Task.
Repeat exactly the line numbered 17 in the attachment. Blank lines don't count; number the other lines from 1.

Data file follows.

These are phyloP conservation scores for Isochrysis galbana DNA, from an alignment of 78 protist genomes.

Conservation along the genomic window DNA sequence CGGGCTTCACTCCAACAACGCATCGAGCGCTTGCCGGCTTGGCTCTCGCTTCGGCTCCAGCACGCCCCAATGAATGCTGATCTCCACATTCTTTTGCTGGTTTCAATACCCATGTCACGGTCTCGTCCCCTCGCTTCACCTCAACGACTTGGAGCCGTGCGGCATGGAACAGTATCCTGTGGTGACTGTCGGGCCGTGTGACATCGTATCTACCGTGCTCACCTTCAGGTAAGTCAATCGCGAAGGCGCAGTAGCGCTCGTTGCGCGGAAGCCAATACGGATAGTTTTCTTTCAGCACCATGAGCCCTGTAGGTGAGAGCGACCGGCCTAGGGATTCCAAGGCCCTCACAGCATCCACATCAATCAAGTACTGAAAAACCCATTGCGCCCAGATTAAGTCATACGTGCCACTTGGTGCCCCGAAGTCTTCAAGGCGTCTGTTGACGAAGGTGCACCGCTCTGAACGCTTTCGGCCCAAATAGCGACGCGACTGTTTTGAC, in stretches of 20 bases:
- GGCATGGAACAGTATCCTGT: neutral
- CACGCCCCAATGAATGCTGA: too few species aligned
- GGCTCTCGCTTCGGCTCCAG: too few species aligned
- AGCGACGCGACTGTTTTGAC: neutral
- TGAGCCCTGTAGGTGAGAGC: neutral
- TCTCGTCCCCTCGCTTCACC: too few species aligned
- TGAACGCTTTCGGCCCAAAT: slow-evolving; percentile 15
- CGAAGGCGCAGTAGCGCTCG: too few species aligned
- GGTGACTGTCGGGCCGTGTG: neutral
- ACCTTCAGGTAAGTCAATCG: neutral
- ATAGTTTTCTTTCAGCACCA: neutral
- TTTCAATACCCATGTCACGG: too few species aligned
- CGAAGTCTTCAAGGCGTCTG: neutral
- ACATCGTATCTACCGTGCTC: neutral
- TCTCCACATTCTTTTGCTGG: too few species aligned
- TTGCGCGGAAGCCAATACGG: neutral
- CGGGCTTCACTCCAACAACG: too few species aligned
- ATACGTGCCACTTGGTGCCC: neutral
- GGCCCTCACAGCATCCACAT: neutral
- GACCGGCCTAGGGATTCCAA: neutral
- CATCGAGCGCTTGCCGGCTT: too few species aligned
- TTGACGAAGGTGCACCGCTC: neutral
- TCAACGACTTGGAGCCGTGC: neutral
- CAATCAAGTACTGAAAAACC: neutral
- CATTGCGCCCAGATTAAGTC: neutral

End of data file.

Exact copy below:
- TCTCCACATTCTTTTGCTGG: too few species aligned